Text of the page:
Brain: Tumours

Health written question – answered on 8th May 2014.

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Photo of Andrew Love Andrew Love Labour, Edmonton

To ask the Secretary of State for Health what steps he is taking to raise awareness among health professionals of the symptoms of brain tumours and their effects on children; and if he will make a statement.

Photo of Jane Ellison Jane Ellison The Parliamentary Under-Secretary of State for Health

“Improving Outcomes: A Strategy for Cancer”, published in January 2011, committed over £450 million up to 2014-15 to achieve earlier diagnosis of cancer, including improving direct general practitioner (GP) access to key diagnostic tests, such as magnetic resonance imaging (MRI) scans to support the diagnosis of brain tumours. In 2012, the Department published ‘Direct access to diagnostic tests for cancer: best practice referral pathways for general practitioners’ to provide criteria for accessing key diagnostic tests including MRI brain scans. The guide aims to raise awareness of the symptoms that require urgent referral to specialists and sets out where a direct referral for an MRI brain scan may benefit patients through achieving a faster diagnosis. NHS England monitors the use of these diagnostic tests through the Diagnostic Imaging Dataset.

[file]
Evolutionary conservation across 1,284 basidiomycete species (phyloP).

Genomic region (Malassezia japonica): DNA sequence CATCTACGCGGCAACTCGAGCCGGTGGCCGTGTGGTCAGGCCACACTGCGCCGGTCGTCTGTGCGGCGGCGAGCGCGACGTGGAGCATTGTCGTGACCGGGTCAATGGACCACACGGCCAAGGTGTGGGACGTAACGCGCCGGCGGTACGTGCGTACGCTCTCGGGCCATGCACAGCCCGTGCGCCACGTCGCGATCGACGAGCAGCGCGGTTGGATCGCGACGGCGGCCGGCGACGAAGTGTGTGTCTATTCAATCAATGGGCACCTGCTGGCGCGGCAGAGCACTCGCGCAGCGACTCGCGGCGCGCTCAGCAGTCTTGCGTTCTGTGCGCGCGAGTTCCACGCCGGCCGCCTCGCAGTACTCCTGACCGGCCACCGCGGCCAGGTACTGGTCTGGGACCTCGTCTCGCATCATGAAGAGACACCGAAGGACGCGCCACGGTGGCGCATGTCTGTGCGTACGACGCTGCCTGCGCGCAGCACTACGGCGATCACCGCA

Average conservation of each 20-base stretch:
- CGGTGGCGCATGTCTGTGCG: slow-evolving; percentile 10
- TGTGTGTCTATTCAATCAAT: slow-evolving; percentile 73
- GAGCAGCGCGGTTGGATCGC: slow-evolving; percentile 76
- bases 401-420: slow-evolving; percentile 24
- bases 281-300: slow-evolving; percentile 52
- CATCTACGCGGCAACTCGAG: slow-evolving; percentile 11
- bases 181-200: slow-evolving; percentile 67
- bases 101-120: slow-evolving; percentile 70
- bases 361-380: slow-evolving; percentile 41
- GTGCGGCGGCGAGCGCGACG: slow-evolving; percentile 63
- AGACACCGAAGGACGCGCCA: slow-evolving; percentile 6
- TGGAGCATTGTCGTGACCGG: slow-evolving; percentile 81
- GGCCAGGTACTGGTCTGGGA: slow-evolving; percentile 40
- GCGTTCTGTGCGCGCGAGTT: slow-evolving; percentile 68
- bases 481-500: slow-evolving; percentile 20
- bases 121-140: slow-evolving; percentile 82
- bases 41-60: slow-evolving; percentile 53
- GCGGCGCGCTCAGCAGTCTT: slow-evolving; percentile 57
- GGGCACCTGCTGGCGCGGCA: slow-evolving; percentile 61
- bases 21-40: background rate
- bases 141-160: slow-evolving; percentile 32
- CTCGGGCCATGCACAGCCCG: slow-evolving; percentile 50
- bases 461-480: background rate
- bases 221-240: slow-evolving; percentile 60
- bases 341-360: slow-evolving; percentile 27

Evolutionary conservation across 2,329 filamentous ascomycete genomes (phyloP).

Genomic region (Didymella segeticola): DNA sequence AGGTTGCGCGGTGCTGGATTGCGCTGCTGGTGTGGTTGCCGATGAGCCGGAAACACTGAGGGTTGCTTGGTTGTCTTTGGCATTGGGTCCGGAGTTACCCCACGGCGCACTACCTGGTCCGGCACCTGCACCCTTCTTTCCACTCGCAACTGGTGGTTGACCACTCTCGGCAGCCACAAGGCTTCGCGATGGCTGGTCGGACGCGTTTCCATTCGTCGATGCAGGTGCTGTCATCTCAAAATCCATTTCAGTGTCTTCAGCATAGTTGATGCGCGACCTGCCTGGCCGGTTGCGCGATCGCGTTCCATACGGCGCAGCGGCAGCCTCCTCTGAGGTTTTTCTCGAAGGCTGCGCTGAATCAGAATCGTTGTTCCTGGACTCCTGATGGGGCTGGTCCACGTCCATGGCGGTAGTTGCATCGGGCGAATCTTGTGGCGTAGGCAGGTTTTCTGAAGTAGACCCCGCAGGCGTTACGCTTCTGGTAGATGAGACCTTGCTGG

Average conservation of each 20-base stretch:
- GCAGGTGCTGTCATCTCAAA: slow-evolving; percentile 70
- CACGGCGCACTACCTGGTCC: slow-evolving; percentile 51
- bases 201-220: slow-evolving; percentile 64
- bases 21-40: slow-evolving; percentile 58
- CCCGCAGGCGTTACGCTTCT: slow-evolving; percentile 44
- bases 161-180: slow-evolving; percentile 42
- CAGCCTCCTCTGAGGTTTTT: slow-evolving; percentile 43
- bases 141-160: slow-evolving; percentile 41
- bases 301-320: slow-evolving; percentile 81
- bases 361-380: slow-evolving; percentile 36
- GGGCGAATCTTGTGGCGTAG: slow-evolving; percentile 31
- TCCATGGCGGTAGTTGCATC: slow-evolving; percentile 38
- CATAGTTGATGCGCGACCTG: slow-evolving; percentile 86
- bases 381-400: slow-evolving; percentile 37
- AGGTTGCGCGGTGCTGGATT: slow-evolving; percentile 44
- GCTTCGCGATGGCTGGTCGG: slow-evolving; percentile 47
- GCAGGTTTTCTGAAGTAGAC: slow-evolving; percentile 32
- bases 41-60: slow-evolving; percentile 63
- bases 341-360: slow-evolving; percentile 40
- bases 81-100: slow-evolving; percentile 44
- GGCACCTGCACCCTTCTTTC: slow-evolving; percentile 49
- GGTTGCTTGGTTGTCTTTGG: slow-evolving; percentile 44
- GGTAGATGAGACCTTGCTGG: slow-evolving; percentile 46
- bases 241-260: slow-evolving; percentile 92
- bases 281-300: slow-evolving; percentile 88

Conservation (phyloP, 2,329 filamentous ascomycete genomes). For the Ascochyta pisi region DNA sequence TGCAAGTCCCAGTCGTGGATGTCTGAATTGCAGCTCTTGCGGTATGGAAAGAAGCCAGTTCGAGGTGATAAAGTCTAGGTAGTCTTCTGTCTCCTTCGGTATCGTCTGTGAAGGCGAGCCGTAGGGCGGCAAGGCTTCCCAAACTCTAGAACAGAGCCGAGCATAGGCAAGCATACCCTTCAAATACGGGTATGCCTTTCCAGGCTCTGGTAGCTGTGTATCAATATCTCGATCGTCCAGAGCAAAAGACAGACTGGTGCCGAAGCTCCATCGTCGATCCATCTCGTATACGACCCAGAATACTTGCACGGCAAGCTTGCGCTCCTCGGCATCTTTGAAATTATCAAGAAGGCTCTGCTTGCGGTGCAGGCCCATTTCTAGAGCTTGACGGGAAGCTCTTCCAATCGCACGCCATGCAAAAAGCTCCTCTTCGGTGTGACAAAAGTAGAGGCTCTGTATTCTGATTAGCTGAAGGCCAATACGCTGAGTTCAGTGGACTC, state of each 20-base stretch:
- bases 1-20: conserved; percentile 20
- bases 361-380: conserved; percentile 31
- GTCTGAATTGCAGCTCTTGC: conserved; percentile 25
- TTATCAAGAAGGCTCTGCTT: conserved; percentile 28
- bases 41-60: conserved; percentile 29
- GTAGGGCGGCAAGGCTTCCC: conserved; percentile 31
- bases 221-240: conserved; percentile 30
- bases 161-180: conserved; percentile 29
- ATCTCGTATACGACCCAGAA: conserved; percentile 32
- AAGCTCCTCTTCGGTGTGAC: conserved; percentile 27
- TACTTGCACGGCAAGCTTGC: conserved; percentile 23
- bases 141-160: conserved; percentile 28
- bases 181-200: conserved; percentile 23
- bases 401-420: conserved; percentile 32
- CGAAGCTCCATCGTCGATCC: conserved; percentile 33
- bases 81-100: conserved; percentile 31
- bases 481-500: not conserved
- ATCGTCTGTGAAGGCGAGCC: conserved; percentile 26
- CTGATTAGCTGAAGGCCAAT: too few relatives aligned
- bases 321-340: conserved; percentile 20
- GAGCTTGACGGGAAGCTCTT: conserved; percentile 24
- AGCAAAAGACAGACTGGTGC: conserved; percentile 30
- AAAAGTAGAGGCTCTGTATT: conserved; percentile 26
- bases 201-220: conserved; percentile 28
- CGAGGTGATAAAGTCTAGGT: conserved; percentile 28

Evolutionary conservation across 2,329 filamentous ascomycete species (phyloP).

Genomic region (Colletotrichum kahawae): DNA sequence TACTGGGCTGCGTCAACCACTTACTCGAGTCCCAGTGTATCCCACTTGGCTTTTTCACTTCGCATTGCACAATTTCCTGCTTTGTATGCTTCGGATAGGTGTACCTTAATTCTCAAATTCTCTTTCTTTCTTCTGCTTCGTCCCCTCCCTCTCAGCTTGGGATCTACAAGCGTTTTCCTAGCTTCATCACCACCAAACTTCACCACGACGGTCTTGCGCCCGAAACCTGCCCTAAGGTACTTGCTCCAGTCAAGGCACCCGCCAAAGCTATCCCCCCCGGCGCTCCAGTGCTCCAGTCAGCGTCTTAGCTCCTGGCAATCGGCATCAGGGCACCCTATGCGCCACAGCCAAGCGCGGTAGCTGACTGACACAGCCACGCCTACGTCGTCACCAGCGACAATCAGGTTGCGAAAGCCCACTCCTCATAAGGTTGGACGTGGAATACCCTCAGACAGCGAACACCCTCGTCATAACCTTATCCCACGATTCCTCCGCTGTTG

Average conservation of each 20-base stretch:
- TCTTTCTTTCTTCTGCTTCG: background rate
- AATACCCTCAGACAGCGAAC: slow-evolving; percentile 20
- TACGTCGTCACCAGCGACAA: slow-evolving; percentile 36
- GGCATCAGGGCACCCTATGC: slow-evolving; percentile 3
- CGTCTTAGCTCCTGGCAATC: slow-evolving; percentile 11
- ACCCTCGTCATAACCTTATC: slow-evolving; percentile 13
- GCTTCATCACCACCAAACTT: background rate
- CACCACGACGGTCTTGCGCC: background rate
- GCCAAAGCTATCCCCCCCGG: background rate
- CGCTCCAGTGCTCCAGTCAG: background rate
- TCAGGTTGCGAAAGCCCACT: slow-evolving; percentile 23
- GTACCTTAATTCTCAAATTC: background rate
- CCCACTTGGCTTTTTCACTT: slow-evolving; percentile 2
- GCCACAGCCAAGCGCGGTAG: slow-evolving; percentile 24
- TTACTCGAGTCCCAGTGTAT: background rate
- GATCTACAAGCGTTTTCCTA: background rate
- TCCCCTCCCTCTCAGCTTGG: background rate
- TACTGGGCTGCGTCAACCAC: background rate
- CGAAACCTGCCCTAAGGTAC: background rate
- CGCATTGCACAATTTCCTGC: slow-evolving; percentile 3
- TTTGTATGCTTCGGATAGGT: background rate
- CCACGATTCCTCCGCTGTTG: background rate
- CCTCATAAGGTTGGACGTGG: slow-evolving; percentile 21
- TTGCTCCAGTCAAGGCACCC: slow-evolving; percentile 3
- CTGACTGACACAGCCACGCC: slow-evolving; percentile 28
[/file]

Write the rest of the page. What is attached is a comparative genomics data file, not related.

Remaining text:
To increase GP awareness of brain tumours in children, in 2012, the Department funded British Medical Journal Learning to provide an e-learning module for GPs on diagnosing osteosarcoma and brain tumours in children. One part of the module supports GPs to understand the main types of brain tumours in children and young people, their common symptom presentations and to recognise when patients need urgent referral, the other deals with communication barriers, and provides potential ways to address these barriers in GP consultations.

In addition to this, since 2005, the Referral Guidelines for Suspected Cancer, published by the National Institute for Health and Care Excellence (NICE) has supported GPs to identify patients with the symptoms of suspected cancer, including brain tumours, and urgently refer them as appropriate. NICE is in the process of updating this guidance to ensure that it reflects the latest evidence and the anticipated publication date for the revised guidelines is May 2015.

I have also recently written to all Health and Wellbeing boards to make them aware of the briefing material developed by the “Headsmart” charity, which aims to increase awareness of the symptoms of brain tumours among parents, schools and health professionals.

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